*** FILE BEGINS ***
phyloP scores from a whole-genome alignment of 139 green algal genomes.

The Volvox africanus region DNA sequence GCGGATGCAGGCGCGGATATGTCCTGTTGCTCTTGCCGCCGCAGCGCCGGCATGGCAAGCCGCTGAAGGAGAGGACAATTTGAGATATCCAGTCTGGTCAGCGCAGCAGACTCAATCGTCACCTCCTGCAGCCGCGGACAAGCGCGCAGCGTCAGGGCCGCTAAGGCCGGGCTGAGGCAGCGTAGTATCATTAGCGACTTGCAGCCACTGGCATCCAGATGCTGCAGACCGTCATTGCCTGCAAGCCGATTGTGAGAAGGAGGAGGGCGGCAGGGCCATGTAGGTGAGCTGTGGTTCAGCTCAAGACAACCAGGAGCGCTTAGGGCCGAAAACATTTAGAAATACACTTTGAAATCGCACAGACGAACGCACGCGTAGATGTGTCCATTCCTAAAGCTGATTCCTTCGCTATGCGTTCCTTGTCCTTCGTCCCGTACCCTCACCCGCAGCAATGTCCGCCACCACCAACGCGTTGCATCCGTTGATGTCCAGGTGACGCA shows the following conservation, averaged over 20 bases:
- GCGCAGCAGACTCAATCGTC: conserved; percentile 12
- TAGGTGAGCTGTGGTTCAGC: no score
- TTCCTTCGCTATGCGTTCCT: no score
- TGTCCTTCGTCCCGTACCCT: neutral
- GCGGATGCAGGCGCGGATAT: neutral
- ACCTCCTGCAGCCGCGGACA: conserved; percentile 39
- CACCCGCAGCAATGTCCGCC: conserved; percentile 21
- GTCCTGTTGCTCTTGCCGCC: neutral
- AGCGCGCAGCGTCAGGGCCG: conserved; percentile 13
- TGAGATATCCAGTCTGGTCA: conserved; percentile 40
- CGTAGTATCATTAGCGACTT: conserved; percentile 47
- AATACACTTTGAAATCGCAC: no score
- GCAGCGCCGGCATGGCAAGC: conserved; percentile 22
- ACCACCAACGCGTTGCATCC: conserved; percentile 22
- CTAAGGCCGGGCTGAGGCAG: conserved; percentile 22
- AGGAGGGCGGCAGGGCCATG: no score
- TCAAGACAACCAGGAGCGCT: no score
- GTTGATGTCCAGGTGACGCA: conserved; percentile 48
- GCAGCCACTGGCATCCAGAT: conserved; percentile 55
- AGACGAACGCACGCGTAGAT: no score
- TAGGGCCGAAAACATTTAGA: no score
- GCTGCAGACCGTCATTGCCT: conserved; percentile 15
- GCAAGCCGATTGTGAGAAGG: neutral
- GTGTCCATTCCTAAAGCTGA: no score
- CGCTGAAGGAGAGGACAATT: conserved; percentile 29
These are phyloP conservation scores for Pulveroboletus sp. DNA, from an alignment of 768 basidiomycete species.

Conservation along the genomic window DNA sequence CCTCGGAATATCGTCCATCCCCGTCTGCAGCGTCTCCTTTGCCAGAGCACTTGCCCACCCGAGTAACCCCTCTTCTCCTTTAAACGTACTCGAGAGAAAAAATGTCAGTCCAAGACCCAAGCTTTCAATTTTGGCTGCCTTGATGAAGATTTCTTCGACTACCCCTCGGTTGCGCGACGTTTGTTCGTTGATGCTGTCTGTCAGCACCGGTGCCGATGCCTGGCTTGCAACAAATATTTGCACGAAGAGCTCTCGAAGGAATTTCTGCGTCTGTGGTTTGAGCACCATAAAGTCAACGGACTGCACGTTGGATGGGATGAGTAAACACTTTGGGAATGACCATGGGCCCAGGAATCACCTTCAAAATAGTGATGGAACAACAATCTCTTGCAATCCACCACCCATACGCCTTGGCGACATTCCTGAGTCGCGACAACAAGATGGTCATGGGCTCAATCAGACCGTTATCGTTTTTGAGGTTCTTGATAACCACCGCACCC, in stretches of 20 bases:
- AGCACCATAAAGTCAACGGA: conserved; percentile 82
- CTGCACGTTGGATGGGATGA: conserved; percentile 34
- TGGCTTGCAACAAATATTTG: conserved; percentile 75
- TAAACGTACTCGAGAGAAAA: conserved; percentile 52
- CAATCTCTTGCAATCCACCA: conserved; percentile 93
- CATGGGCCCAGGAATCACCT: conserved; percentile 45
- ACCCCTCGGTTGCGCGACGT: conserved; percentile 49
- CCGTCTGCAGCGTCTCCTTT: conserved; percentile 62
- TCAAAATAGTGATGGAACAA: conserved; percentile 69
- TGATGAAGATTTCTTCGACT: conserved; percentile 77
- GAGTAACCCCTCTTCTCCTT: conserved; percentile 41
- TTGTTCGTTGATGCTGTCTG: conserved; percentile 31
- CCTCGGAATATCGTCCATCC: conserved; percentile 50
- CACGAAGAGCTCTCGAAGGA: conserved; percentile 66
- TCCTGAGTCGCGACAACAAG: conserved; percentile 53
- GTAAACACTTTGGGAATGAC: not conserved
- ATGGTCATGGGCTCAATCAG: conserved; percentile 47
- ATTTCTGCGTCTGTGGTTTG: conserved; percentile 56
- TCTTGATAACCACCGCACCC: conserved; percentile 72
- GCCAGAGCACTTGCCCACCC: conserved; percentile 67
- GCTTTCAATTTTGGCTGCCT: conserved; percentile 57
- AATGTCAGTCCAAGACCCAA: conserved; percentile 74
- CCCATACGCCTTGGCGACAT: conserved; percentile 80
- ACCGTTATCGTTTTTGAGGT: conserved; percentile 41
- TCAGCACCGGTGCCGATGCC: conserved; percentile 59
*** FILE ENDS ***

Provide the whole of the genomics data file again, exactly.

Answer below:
phyloP scores from a whole-genome alignment of 139 green algal genomes.

The Volvox africanus region DNA sequence GCGGATGCAGGCGCGGATATGTCCTGTTGCTCTTGCCGCCGCAGCGCCGGCATGGCAAGCCGCTGAAGGAGAGGACAATTTGAGATATCCAGTCTGGTCAGCGCAGCAGACTCAATCGTCACCTCCTGCAGCCGCGGACAAGCGCGCAGCGTCAGGGCCGCTAAGGCCGGGCTGAGGCAGCGTAGTATCATTAGCGACTTGCAGCCACTGGCATCCAGATGCTGCAGACCGTCATTGCCTGCAAGCCGATTGTGAGAAGGAGGAGGGCGGCAGGGCCATGTAGGTGAGCTGTGGTTCAGCTCAAGACAACCAGGAGCGCTTAGGGCCGAAAACATTTAGAAATACACTTTGAAATCGCACAGACGAACGCACGCGTAGATGTGTCCATTCCTAAAGCTGATTCCTTCGCTATGCGTTCCTTGTCCTTCGTCCCGTACCCTCACCCGCAGCAATGTCCGCCACCACCAACGCGTTGCATCCGTTGATGTCCAGGTGACGCA shows the following conservation, averaged over 20 bases:
- GCGCAGCAGACTCAATCGTC: conserved; percentile 12
- TAGGTGAGCTGTGGTTCAGC: no score
- TTCCTTCGCTATGCGTTCCT: no score
- TGTCCTTCGTCCCGTACCCT: neutral
- GCGGATGCAGGCGCGGATAT: neutral
- ACCTCCTGCAGCCGCGGACA: conserved; percentile 39
- CACCCGCAGCAATGTCCGCC: conserved; percentile 21
- GTCCTGTTGCTCTTGCCGCC: neutral
- AGCGCGCAGCGTCAGGGCCG: conserved; percentile 13
- TGAGATATCCAGTCTGGTCA: conserved; percentile 40
- CGTAGTATCATTAGCGACTT: conserved; percentile 47
- AATACACTTTGAAATCGCAC: no score
- GCAGCGCCGGCATGGCAAGC: conserved; percentile 22
- ACCACCAACGCGTTGCATCC: conserved; percentile 22
- CTAAGGCCGGGCTGAGGCAG: conserved; percentile 22
- AGGAGGGCGGCAGGGCCATG: no score
- TCAAGACAACCAGGAGCGCT: no score
- GTTGATGTCCAGGTGACGCA: conserved; percentile 48
- GCAGCCACTGGCATCCAGAT: conserved; percentile 55
- AGACGAACGCACGCGTAGAT: no score
- TAGGGCCGAAAACATTTAGA: no score
- GCTGCAGACCGTCATTGCCT: conserved; percentile 15
- GCAAGCCGATTGTGAGAAGG: neutral
- GTGTCCATTCCTAAAGCTGA: no score
- CGCTGAAGGAGAGGACAATT: conserved; percentile 29
These are phyloP conservation scores for Pulveroboletus sp. DNA, from an alignment of 768 basidiomycete species.

Conservation along the genomic window DNA sequence CCTCGGAATATCGTCCATCCCCGTCTGCAGCGTCTCCTTTGCCAGAGCACTTGCCCACCCGAGTAACCCCTCTTCTCCTTTAAACGTACTCGAGAGAAAAAATGTCAGTCCAAGACCCAAGCTTTCAATTTTGGCTGCCTTGATGAAGATTTCTTCGACTACCCCTCGGTTGCGCGACGTTTGTTCGTTGATGCTGTCTGTCAGCACCGGTGCCGATGCCTGGCTTGCAACAAATATTTGCACGAAGAGCTCTCGAAGGAATTTCTGCGTCTGTGGTTTGAGCACCATAAAGTCAACGGACTGCACGTTGGATGGGATGAGTAAACACTTTGGGAATGACCATGGGCCCAGGAATCACCTTCAAAATAGTGATGGAACAACAATCTCTTGCAATCCACCACCCATACGCCTTGGCGACATTCCTGAGTCGCGACAACAAGATGGTCATGGGCTCAATCAGACCGTTATCGTTTTTGAGGTTCTTGATAACCACCGCACCC, in stretches of 20 bases:
- AGCACCATAAAGTCAACGGA: conserved; percentile 82
- CTGCACGTTGGATGGGATGA: conserved; percentile 34
- TGGCTTGCAACAAATATTTG: conserved; percentile 75
- TAAACGTACTCGAGAGAAAA: conserved; percentile 52
- CAATCTCTTGCAATCCACCA: conserved; percentile 93
- CATGGGCCCAGGAATCACCT: conserved; percentile 45
- ACCCCTCGGTTGCGCGACGT: conserved; percentile 49
- CCGTCTGCAGCGTCTCCTTT: conserved; percentile 62
- TCAAAATAGTGATGGAACAA: conserved; percentile 69
- TGATGAAGATTTCTTCGACT: conserved; percentile 77
- GAGTAACCCCTCTTCTCCTT: conserved; percentile 41
- TTGTTCGTTGATGCTGTCTG: conserved; percentile 31
- CCTCGGAATATCGTCCATCC: conserved; percentile 50
- CACGAAGAGCTCTCGAAGGA: conserved; percentile 66
- TCCTGAGTCGCGACAACAAG: conserved; percentile 53
- GTAAACACTTTGGGAATGAC: not conserved
- ATGGTCATGGGCTCAATCAG: conserved; percentile 47
- ATTTCTGCGTCTGTGGTTTG: conserved; percentile 56
- TCTTGATAACCACCGCACCC: conserved; percentile 72
- GCCAGAGCACTTGCCCACCC: conserved; percentile 67
- GCTTTCAATTTTGGCTGCCT: conserved; percentile 57
- AATGTCAGTCCAAGACCCAA: conserved; percentile 74
- CCCATACGCCTTGGCGACAT: conserved; percentile 80
- ACCGTTATCGTTTTTGAGGT: conserved; percentile 41
- TCAGCACCGGTGCCGATGCC: conserved; percentile 59